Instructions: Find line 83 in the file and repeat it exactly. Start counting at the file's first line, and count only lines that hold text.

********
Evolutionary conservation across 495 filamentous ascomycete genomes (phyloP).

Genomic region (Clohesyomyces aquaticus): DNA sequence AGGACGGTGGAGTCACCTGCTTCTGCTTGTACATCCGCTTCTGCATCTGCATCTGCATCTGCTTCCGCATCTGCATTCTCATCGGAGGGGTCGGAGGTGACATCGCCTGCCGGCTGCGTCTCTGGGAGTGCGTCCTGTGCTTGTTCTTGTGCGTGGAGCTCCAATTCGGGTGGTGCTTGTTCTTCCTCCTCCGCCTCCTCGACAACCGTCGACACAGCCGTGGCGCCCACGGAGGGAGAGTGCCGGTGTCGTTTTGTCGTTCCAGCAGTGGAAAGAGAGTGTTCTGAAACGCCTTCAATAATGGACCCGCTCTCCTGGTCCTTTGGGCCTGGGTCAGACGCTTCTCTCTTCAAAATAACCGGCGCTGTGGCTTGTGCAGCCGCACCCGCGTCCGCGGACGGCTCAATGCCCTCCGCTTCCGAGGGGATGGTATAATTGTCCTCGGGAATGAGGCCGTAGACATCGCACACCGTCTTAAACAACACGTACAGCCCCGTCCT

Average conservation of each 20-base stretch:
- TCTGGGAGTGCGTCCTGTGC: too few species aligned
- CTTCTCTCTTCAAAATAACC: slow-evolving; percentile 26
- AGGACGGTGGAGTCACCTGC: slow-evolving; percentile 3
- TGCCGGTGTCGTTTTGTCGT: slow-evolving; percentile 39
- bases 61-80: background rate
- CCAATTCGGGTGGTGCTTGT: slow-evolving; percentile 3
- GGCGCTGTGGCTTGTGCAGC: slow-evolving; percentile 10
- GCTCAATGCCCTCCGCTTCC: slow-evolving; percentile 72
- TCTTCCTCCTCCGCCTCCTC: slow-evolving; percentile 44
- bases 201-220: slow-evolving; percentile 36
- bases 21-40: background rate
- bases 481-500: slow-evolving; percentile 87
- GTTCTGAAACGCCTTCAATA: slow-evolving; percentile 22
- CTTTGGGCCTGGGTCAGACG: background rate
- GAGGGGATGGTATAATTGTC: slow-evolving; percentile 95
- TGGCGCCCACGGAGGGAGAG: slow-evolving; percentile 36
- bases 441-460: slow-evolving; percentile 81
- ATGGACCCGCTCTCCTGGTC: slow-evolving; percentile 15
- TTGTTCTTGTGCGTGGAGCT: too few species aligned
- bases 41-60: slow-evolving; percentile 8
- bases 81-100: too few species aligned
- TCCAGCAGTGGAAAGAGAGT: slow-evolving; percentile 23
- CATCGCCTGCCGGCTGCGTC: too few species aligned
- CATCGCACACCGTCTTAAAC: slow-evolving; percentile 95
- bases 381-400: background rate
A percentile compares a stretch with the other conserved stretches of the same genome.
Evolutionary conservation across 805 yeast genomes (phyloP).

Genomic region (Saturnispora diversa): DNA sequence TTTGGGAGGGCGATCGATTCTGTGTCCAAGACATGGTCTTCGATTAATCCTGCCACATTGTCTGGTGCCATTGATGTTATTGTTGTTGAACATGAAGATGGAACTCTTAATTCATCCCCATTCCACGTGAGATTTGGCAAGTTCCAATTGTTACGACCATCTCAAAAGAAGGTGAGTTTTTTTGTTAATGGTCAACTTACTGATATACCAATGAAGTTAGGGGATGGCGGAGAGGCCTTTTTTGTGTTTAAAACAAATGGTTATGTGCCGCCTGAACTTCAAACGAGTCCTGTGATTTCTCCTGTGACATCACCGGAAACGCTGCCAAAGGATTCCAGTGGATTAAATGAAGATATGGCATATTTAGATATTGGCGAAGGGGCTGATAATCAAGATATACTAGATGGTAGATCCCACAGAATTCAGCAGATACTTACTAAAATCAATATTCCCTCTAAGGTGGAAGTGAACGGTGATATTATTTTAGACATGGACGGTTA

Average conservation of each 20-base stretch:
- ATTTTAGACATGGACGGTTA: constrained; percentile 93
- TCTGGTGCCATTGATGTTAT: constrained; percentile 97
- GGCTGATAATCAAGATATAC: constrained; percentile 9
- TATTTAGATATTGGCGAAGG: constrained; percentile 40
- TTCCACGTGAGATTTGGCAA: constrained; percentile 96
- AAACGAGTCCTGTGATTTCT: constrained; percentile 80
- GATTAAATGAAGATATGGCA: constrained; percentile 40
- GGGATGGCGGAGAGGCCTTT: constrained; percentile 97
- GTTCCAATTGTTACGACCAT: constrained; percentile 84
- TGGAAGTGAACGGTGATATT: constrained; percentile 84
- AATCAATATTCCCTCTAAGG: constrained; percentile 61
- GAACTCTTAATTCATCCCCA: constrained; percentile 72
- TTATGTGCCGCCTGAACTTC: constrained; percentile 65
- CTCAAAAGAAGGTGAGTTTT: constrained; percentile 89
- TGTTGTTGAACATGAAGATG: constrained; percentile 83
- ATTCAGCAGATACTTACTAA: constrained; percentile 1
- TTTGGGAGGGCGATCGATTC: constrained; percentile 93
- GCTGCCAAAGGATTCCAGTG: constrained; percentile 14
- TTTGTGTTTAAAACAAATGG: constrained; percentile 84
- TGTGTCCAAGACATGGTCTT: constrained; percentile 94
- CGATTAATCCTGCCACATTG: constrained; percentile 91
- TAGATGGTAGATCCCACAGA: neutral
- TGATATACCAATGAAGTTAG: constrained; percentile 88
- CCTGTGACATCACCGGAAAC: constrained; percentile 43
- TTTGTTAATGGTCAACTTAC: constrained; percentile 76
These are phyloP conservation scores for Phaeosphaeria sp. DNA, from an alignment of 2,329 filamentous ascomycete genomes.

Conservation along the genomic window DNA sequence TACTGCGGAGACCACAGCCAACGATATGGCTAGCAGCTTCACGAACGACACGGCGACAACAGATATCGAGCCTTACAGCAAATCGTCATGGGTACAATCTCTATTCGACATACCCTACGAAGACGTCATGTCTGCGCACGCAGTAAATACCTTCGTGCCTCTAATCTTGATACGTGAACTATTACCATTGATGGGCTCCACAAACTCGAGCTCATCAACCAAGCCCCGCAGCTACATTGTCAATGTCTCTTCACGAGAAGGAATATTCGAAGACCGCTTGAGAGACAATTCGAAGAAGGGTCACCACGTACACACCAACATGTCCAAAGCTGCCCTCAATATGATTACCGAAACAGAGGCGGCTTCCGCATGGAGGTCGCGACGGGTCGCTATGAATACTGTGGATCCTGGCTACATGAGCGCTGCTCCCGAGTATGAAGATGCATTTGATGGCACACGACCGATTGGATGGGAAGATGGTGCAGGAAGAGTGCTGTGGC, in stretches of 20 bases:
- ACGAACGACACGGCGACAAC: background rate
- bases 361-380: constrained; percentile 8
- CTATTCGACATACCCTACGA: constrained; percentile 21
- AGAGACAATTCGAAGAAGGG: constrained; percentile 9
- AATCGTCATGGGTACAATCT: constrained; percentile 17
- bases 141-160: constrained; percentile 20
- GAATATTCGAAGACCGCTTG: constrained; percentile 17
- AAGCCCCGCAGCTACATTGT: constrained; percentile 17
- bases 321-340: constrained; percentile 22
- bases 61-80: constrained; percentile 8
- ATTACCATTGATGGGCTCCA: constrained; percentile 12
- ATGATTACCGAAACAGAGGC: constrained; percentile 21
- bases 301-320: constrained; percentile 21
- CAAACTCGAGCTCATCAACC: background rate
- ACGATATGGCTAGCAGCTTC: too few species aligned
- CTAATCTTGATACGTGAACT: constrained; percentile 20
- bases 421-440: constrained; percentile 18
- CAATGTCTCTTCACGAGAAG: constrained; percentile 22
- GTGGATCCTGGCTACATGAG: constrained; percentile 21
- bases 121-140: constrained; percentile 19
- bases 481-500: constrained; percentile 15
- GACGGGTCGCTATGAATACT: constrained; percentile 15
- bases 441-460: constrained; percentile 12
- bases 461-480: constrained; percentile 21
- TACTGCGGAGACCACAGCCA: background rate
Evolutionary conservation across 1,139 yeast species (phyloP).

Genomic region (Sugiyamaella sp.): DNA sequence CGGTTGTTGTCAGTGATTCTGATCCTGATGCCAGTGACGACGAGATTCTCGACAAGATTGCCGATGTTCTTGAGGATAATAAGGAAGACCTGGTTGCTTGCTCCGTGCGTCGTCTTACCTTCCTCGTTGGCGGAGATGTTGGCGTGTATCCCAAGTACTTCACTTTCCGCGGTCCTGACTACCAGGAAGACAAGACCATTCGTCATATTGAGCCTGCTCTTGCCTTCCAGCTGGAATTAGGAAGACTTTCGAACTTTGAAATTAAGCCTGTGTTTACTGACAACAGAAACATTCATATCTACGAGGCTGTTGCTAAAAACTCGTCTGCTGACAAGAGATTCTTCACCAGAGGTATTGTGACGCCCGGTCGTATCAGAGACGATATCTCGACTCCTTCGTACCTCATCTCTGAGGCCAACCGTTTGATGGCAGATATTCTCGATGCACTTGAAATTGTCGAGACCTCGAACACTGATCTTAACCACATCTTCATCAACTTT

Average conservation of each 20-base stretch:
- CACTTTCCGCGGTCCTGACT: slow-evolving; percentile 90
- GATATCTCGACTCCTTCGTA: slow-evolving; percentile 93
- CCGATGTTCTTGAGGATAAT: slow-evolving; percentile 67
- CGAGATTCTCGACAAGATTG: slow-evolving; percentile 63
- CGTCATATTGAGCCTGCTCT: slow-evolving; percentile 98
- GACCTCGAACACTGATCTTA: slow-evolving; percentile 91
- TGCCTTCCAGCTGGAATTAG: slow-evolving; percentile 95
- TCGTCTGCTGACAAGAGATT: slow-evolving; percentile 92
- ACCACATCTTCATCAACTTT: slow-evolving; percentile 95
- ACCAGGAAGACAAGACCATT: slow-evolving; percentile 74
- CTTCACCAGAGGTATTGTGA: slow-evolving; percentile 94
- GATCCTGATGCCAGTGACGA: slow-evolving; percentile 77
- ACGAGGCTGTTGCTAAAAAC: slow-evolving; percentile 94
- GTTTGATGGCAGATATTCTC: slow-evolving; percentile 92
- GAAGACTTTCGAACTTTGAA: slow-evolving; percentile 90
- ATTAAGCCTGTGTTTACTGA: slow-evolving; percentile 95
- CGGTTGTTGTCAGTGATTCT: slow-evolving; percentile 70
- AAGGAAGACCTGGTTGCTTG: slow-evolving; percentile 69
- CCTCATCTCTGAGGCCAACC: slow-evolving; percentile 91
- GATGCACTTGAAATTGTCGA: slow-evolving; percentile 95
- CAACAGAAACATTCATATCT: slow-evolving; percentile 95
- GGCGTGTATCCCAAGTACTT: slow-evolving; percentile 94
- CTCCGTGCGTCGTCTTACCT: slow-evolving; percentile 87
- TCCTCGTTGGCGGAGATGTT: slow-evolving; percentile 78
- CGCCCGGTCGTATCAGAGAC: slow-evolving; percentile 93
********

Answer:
- bases 461-480: constrained; percentile 21